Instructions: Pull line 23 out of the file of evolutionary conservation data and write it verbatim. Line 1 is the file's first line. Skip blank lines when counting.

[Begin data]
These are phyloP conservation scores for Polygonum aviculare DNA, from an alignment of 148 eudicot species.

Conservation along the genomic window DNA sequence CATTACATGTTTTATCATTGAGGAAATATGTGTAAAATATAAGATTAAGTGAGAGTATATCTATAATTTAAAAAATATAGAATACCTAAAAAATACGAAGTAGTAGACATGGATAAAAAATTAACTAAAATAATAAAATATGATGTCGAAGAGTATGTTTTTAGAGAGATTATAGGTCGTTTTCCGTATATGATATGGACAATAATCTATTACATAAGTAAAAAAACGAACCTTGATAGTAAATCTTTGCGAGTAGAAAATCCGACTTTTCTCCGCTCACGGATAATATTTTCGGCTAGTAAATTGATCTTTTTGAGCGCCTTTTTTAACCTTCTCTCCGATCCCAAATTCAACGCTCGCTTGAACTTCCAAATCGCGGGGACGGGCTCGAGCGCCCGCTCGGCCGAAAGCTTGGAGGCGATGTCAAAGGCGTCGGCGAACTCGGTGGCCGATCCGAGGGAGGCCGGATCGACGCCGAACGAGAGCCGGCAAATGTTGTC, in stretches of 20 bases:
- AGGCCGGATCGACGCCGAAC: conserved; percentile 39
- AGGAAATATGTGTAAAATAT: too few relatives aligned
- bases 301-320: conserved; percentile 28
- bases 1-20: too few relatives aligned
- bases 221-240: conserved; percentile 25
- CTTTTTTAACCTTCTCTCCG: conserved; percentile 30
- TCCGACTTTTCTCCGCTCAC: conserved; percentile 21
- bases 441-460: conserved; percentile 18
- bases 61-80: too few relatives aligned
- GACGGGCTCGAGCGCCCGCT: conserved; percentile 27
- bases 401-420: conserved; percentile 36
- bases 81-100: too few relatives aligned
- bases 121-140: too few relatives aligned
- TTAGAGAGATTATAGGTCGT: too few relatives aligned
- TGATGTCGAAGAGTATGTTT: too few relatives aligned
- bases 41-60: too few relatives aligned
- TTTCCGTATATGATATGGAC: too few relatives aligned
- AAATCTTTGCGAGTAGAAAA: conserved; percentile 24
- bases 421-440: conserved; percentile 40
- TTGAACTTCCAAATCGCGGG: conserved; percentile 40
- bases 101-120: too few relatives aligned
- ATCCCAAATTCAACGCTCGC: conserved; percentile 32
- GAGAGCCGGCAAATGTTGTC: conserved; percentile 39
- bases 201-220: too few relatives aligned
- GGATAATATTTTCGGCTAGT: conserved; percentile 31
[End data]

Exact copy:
- bases 101-120: too few relatives aligned